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Making India Great – Dr. Pande Measures Her Own Country

November 30, 2021

Although 2020 will always be remembered as the dreadful pandemic year there were so many wonderful books that came out to occupy the tedium of home confinement. Aparna Pande‘s Making India Great: The Promise of a Reluctant Global Power is one of them. Written and completed just before COVID-19 swept the planet and released in January 2021, it captures and measures its subject with an unflinching eye. A political scientist and veteran think tanker, Pande has no use for inflated assessments of India and gives Hindutva a solid beat down. “Getting carried away by emotions about other people’s beliefs or views on history often comes in the way of determining a course of action in the present moment,” she writes in her introduction.

Beyond the hyperbolic title Making India Great isn’t a thinly veiled advertisement for the South Asian giant. The reader soon finds a lot of its content is unflattering given India’s developmental challenges. Where it succeeds, however, is providing clear-eyed assessment of where India stands as a volatile Asian century begins to unravel. Rather than skim tedious economic forecasts and check interactive data, poring over Making India Great helps one better understand a country that will make a difference in global politics. The book is divided into six parts, each dealing with India’s salient features; there’s post-independence history, then “Human Capital,” “Economic Potential,” “Geopolitics and Foreign Policy,” and finally “Military and Grand Strategy” before the conclusion.

Pande’s discussion of “Human Capital” is remorseless in laying out how the republic fails to properly educate and provide for its citizens even with an immense youth bulge that shall drive economic progress in the 2020s. This leads to a crisis of surplus college graduates vying for scarce jobs. “Every year, 12 million Indians enter the labour market, but the Indian economy only created only 3.8 million jobs between 2014 and 2017,” Pande explains. “This means the market is unable to absorb more than one-fourth of the 12 million new workers looking for jobs on an annual basis.”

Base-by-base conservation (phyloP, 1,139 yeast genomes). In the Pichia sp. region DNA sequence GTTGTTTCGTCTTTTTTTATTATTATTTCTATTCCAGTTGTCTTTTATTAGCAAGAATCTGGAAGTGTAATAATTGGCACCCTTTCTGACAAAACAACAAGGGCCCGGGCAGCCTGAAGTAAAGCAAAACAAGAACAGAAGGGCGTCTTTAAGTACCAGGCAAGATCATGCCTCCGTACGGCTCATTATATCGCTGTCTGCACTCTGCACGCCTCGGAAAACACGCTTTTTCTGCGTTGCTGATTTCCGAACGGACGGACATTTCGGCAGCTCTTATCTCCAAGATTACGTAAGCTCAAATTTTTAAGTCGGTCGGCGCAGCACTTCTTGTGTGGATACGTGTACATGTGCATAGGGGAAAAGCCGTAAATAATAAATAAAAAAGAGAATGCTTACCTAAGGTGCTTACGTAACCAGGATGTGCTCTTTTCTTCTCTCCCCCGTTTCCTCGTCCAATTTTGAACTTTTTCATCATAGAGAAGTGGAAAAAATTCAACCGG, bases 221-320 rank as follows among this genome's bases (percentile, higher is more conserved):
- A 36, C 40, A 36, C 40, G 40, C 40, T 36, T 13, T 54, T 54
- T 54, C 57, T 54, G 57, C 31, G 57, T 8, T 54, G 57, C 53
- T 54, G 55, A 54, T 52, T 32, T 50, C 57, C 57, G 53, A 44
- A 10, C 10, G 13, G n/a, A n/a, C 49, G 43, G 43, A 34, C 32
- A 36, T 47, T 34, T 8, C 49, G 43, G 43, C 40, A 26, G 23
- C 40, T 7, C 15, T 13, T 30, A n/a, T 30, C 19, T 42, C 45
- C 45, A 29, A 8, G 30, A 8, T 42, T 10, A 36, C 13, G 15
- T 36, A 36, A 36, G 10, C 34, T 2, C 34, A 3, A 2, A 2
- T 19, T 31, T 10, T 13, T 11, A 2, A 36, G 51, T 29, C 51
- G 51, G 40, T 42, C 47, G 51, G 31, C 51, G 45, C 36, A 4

For a country that prides itself for exporting an elite class of IT engineers, the science and technology outlook for India is just as dismal, according to Pande. “India’s spending on R&D as a percentage of GDP is well below what other countries spend,” Pande reveals before explaining how R&D, patents, and training are all metrics where India–with its $3 trillion economy–is lagging behind the rest of the developed world. Readers who wish to explore the nuts and bolts of Pande’s narrative are well-served in her end notes spanning almost 40 pages.

A somewhat disappointing part of Making India Great is when Pande examines New Delhi’s role in Afghanistan. The facts are square enough. Pande cites unfailing support for Afghanistan through $3 billion in aid and thousands of scholarships granted Afghan students. She describes India’s relationship with Afghanistan as an exercise in soft power but recent events showed how useless this became when the Taliban began taking over the country in the summer of 2021, culminating in their triumphant return to Kabul by mid-August. The public record of India’s reticence is damning. When President Ghani’s embattled government pleaded for India’s assistance in the weeks before its downfall, New Delhi didn’t lift a finger, and let a barbarous terror group overthrow a regional ally. This series of unfortunate events sours the book’s cheerful tone on Afghanistan.

Pande is in excellent form when taking stock of India’s military strength. How civilian control over the armed forces has endured across 74 years is remarkable but in other aspects India’s martial institution is ill-suited for the country’s aspiration of becoming a world power. Pande lays it out in style; the annual budget for the armed forces, as a percentage of nominal GDP, is insignificant with its emphasis on salaries and pensions. Allowing for a moment’s aside, the current war footing with China along the Line of Actual Control (LAC) does prove how unprepared the military is when up against a determined rival. The firepower is certainly there but the vital technological edge is missing and has yet to be found.

By the end of Making India Great the author draws a single important lesson: For success, her country needs a plan. Perhaps several plans, in fact, and the current government with its bizarre ideology hasn’t moved fast enough. “India may have the potential,” Pande writes, “but has yet to make it to the ranks of greatness as a world power.” In fairness to the republic, its population shall reach 1.4 billion citizens in a matter of years. From 2000 until 2019 the World Bank’s data shows the Indian economy grew from $468 billion to $2.87 trillion. For all its shortcomings, one can imagine India’s heft and size by the year 2040.

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